The Intermittently Holy Church of Transport Tycoon

The Story of the Wreck

October 23, 1895 Gare Montparnesse, Paris, France

The train left Granville at 0845 and was travelling a few minutes late as it approached Montparneasse at 1555. Pellerin was an experienced engineer of 19 years standing. Although he was understandably anxious to make up the lost time, he would have been well aware of the rule that forbade drivers to use the Westinghouse brake to bring trains to a halt at Gare Montparnasse. This was an economy measure to reduce the brake shoe wear. Engineers were expected to use the locomotive brake with the hand brakes on the brake cars. On this occasion however, he guided his train at speed into the station. He attempted to apply the Westinghouse brake, but it failed to operate. He was left with only the locomotives brakes to stop the train. But owing to the speed and the weight of the train, these were inadequate for the task. The two conductors on board realised that they were entering the station at a speed which was too high to stop safely. One of them at least, Albert Mariette was pre-occupied at this time. Although he should perhaps have been alert to the situation of the train, he was instead concentrating on completing his paperwork. It was at the last moment that he realised the train's plight and he attempted to apply the handbrake. He had barely begun to turn the handle when the locomotive ploughed through the buffer stop.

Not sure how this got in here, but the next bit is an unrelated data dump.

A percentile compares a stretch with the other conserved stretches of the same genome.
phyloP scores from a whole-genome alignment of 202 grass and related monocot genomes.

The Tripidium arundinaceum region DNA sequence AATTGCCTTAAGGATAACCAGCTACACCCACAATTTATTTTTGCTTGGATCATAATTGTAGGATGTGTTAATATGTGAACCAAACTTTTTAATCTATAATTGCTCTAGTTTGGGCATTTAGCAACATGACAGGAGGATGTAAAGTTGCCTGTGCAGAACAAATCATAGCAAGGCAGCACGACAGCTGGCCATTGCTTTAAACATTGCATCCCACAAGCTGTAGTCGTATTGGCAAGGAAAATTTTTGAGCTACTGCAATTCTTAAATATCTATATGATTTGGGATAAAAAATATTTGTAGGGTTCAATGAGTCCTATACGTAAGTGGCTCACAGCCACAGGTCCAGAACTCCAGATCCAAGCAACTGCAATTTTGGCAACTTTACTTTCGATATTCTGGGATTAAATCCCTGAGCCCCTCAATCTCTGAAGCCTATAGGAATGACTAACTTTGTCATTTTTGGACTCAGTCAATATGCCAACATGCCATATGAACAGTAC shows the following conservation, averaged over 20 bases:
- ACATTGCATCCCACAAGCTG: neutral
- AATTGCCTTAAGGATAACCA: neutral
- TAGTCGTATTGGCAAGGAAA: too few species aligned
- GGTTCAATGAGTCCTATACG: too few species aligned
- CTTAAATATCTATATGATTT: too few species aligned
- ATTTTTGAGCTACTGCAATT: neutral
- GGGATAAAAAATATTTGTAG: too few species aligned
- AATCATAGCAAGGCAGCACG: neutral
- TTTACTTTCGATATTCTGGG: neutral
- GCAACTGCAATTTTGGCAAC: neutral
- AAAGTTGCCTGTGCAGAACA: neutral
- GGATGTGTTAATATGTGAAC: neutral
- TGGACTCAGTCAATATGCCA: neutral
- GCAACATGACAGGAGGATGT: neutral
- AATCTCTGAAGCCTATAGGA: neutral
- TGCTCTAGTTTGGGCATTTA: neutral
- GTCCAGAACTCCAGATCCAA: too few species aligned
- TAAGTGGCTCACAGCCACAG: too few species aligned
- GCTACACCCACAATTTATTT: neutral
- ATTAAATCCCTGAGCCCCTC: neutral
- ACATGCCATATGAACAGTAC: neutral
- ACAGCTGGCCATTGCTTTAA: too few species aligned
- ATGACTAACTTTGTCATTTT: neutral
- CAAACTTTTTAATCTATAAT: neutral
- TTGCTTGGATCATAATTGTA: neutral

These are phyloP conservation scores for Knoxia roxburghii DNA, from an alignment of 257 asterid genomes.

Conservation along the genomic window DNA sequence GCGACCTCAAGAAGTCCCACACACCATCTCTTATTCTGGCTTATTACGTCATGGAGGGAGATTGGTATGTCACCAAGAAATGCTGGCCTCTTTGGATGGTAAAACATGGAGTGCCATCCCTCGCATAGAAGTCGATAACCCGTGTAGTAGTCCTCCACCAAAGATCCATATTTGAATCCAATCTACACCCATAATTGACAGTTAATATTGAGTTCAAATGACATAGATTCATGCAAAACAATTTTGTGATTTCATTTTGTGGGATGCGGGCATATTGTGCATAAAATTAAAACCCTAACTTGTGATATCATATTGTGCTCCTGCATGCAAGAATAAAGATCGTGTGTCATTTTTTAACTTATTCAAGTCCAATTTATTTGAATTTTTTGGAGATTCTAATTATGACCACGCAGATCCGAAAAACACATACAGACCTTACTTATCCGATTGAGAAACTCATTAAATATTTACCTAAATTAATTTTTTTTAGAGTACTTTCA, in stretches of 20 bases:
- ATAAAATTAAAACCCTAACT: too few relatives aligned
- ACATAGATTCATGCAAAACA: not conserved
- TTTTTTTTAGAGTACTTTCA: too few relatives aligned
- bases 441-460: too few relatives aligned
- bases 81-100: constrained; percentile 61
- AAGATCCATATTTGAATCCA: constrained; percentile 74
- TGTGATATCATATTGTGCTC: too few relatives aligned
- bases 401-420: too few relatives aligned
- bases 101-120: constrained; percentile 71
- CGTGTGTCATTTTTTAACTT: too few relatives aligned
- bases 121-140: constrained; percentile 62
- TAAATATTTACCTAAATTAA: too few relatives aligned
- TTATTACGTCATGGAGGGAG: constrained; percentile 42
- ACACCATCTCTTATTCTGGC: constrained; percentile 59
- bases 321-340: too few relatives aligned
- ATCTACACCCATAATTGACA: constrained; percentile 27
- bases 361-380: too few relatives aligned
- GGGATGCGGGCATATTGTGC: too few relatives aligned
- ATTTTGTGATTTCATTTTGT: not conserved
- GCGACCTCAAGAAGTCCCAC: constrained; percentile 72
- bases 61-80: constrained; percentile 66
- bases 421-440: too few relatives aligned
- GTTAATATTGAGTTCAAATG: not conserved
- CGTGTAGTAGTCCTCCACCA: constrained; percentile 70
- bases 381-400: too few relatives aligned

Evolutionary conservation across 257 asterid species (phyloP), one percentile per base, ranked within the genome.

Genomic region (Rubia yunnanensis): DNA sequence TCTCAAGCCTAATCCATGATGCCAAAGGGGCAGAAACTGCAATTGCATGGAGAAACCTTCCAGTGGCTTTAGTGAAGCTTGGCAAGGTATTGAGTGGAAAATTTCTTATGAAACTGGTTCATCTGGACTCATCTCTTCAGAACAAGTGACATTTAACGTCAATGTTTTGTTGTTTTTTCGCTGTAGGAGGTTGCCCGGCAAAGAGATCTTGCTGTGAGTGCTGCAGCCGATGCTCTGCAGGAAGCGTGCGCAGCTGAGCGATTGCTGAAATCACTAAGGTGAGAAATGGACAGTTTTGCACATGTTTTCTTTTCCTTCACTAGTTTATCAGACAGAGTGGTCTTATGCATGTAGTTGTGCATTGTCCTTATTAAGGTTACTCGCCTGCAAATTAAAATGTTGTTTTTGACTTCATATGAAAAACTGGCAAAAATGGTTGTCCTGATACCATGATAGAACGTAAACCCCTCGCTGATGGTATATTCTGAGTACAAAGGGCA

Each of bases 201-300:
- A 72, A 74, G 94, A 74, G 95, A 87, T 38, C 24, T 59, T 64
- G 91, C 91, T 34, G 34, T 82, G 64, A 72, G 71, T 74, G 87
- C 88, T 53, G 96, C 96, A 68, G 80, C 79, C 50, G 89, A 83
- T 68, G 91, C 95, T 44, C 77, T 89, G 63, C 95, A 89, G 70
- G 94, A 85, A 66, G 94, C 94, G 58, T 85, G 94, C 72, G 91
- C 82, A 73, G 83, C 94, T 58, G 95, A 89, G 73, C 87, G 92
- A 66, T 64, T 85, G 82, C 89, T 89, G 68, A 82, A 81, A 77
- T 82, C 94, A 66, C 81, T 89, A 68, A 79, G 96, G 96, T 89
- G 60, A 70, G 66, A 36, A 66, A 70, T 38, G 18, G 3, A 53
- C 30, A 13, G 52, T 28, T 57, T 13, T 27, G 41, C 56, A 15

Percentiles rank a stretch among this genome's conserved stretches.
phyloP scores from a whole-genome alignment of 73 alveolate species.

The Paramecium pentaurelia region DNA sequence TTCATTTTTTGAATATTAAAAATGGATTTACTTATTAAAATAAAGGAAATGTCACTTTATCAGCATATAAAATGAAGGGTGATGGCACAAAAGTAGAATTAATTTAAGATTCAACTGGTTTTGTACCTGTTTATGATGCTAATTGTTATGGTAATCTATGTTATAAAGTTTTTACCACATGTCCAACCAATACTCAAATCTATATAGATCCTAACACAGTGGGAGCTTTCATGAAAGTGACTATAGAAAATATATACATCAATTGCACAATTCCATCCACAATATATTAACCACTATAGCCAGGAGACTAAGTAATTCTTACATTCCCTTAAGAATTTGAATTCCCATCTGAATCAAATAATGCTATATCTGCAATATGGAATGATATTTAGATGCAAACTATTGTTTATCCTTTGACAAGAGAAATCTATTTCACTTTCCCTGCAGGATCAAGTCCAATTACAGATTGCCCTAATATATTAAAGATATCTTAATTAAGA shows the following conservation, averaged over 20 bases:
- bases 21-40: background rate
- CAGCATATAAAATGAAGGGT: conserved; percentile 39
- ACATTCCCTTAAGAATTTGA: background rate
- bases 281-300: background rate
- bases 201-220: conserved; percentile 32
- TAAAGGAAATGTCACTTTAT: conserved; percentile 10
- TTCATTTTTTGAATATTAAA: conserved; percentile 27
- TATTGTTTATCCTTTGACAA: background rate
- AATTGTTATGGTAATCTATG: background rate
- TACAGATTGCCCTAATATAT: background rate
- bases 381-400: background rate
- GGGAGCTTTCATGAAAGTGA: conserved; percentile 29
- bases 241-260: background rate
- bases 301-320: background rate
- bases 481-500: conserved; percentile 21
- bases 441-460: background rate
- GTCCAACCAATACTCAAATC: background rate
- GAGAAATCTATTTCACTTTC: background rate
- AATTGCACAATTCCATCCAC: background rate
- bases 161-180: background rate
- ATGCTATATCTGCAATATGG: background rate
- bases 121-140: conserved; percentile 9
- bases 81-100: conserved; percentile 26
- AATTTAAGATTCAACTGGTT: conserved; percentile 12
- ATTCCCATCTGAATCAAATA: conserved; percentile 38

The Granville to Paris express failed to stop at the dead ended Gare Montparnasse station in Paris, careered across 100ft of concourse and though the glass fronted end wall and into the street. Carrying 131 passengers in 12 cars, the train was in charge of a 2-4-0 class 120 #721 driven by Guillaume-Marie Pellerin. The train was made up of twelve vehicles. Two luggage vans and a postal van were coupled behind the locomotive. There followed eight passenger carriages and another luggage can coupled at the rear. He misjudged the speed and attempted to apply the air brake at the last minute but failed to stop. The engine careered across almost 100 feet of the station concourse, crashed through a two feet (0.6m) thick wall, across a terrace and sailed out of the station as it plummeted onto the street 30 feet (9m) below. This was the Place de Rennes which carried the tramway between the station and Place de l'Etoile. The falling locomotive just missed hitting one of the trams. Both engineer and fireman had bailed out before the engine hit the wall. The front three vehicles were extensively damaged, but all the passenger carriages remained on the track. There were only five serious injuries amongst those travelling on the train.  There were two passengers, the fireman and the two conductors. However, beneath the window stood a woman Marie-Augustine Aguilard selling newspapers. She was standing in for her husband while he went to collect the evening papers. She was killed and another woman injured. The railway company paid for her funeral and a pension for her two children. Driver Pellerin and Conductor Mariette were both prosecuted. The driver was found guilty by virtue of having driven the train too fast. He was fined 50 francs and sentenced to two months imprisonment. He was not however required to serve the term of imprisonment. Mariette was also at fault for not having applied the Westinghouse brake himself. He was fined 25 francs.